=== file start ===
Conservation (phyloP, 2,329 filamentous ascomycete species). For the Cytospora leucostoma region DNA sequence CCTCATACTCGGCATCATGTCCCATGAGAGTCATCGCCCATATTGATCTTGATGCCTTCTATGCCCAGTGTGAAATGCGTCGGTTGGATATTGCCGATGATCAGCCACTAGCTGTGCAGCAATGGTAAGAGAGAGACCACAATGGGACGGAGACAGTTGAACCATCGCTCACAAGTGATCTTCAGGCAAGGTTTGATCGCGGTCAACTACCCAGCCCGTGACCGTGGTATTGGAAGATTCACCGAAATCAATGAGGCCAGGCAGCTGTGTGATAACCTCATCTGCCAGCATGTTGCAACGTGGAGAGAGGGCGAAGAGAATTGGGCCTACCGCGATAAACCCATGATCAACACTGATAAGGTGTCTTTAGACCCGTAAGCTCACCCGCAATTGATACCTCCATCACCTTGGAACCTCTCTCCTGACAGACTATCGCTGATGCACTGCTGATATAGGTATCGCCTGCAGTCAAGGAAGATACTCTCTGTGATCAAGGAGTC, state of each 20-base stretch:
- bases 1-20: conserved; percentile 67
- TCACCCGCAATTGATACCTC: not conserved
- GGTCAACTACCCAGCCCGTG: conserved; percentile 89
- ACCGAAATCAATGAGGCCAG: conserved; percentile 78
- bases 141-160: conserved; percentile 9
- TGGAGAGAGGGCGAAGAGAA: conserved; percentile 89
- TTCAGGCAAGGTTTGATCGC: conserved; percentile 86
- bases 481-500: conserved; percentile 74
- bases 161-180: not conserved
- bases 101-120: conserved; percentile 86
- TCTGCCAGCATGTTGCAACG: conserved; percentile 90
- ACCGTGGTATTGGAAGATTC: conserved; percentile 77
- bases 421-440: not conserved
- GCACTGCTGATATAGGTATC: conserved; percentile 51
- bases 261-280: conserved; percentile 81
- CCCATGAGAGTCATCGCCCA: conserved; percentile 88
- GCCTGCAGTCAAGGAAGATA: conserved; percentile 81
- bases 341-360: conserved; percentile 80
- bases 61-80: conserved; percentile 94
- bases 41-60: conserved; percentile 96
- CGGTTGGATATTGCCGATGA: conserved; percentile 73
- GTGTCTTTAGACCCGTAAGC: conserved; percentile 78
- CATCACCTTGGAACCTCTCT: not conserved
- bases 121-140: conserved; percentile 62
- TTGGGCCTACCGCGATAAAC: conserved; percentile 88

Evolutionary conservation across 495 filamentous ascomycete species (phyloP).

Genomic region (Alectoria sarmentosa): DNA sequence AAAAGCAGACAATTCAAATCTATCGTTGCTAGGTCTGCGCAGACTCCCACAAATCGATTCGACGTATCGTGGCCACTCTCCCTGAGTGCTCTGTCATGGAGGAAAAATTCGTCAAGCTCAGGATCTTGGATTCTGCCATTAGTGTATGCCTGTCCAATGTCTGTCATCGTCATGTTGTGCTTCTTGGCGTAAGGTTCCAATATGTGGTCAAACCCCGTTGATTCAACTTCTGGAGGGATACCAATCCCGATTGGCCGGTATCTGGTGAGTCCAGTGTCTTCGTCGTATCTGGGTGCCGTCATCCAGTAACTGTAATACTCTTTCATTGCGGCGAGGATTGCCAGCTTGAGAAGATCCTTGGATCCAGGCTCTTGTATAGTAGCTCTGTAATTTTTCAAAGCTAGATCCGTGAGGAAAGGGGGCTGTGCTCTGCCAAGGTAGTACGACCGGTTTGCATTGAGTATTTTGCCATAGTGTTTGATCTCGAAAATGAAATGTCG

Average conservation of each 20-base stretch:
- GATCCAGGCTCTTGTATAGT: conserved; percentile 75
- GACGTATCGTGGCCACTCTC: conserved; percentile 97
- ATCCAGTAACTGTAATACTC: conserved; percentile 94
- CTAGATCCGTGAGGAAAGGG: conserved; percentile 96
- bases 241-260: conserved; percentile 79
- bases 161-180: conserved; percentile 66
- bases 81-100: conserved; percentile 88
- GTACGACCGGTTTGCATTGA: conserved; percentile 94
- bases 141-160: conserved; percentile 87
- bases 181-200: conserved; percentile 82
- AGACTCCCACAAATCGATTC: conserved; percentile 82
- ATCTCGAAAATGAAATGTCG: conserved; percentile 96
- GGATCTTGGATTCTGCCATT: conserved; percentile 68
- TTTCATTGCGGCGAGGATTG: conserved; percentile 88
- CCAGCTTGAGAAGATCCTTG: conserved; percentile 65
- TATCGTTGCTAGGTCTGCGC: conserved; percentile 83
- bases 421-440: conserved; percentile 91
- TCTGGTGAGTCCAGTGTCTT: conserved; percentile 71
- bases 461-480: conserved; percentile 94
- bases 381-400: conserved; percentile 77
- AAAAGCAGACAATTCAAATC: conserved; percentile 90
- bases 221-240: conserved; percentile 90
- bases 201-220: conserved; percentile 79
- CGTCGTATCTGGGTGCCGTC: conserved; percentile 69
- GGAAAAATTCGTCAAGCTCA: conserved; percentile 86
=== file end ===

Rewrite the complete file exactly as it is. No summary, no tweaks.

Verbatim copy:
Conservation (phyloP, 2,329 filamentous ascomycete species). For the Cytospora leucostoma region DNA sequence CCTCATACTCGGCATCATGTCCCATGAGAGTCATCGCCCATATTGATCTTGATGCCTTCTATGCCCAGTGTGAAATGCGTCGGTTGGATATTGCCGATGATCAGCCACTAGCTGTGCAGCAATGGTAAGAGAGAGACCACAATGGGACGGAGACAGTTGAACCATCGCTCACAAGTGATCTTCAGGCAAGGTTTGATCGCGGTCAACTACCCAGCCCGTGACCGTGGTATTGGAAGATTCACCGAAATCAATGAGGCCAGGCAGCTGTGTGATAACCTCATCTGCCAGCATGTTGCAACGTGGAGAGAGGGCGAAGAGAATTGGGCCTACCGCGATAAACCCATGATCAACACTGATAAGGTGTCTTTAGACCCGTAAGCTCACCCGCAATTGATACCTCCATCACCTTGGAACCTCTCTCCTGACAGACTATCGCTGATGCACTGCTGATATAGGTATCGCCTGCAGTCAAGGAAGATACTCTCTGTGATCAAGGAGTC, state of each 20-base stretch:
- bases 1-20: conserved; percentile 67
- TCACCCGCAATTGATACCTC: not conserved
- GGTCAACTACCCAGCCCGTG: conserved; percentile 89
- ACCGAAATCAATGAGGCCAG: conserved; percentile 78
- bases 141-160: conserved; percentile 9
- TGGAGAGAGGGCGAAGAGAA: conserved; percentile 89
- TTCAGGCAAGGTTTGATCGC: conserved; percentile 86
- bases 481-500: conserved; percentile 74
- bases 161-180: not conserved
- bases 101-120: conserved; percentile 86
- TCTGCCAGCATGTTGCAACG: conserved; percentile 90
- ACCGTGGTATTGGAAGATTC: conserved; percentile 77
- bases 421-440: not conserved
- GCACTGCTGATATAGGTATC: conserved; percentile 51
- bases 261-280: conserved; percentile 81
- CCCATGAGAGTCATCGCCCA: conserved; percentile 88
- GCCTGCAGTCAAGGAAGATA: conserved; percentile 81
- bases 341-360: conserved; percentile 80
- bases 61-80: conserved; percentile 94
- bases 41-60: conserved; percentile 96
- CGGTTGGATATTGCCGATGA: conserved; percentile 73
- GTGTCTTTAGACCCGTAAGC: conserved; percentile 78
- CATCACCTTGGAACCTCTCT: not conserved
- bases 121-140: conserved; percentile 62
- TTGGGCCTACCGCGATAAAC: conserved; percentile 88

Evolutionary conservation across 495 filamentous ascomycete species (phyloP).

Genomic region (Alectoria sarmentosa): DNA sequence AAAAGCAGACAATTCAAATCTATCGTTGCTAGGTCTGCGCAGACTCCCACAAATCGATTCGACGTATCGTGGCCACTCTCCCTGAGTGCTCTGTCATGGAGGAAAAATTCGTCAAGCTCAGGATCTTGGATTCTGCCATTAGTGTATGCCTGTCCAATGTCTGTCATCGTCATGTTGTGCTTCTTGGCGTAAGGTTCCAATATGTGGTCAAACCCCGTTGATTCAACTTCTGGAGGGATACCAATCCCGATTGGCCGGTATCTGGTGAGTCCAGTGTCTTCGTCGTATCTGGGTGCCGTCATCCAGTAACTGTAATACTCTTTCATTGCGGCGAGGATTGCCAGCTTGAGAAGATCCTTGGATCCAGGCTCTTGTATAGTAGCTCTGTAATTTTTCAAAGCTAGATCCGTGAGGAAAGGGGGCTGTGCTCTGCCAAGGTAGTACGACCGGTTTGCATTGAGTATTTTGCCATAGTGTTTGATCTCGAAAATGAAATGTCG

Average conservation of each 20-base stretch:
- GATCCAGGCTCTTGTATAGT: conserved; percentile 75
- GACGTATCGTGGCCACTCTC: conserved; percentile 97
- ATCCAGTAACTGTAATACTC: conserved; percentile 94
- CTAGATCCGTGAGGAAAGGG: conserved; percentile 96
- bases 241-260: conserved; percentile 79
- bases 161-180: conserved; percentile 66
- bases 81-100: conserved; percentile 88
- GTACGACCGGTTTGCATTGA: conserved; percentile 94
- bases 141-160: conserved; percentile 87
- bases 181-200: conserved; percentile 82
- AGACTCCCACAAATCGATTC: conserved; percentile 82
- ATCTCGAAAATGAAATGTCG: conserved; percentile 96
- GGATCTTGGATTCTGCCATT: conserved; percentile 68
- TTTCATTGCGGCGAGGATTG: conserved; percentile 88
- CCAGCTTGAGAAGATCCTTG: conserved; percentile 65
- TATCGTTGCTAGGTCTGCGC: conserved; percentile 83
- bases 421-440: conserved; percentile 91
- TCTGGTGAGTCCAGTGTCTT: conserved; percentile 71
- bases 461-480: conserved; percentile 94
- bases 381-400: conserved; percentile 77
- AAAAGCAGACAATTCAAATC: conserved; percentile 90
- bases 221-240: conserved; percentile 90
- bases 201-220: conserved; percentile 79
- CGTCGTATCTGGGTGCCGTC: conserved; percentile 69
- GGAAAAATTCGTCAAGCTCA: conserved; percentile 86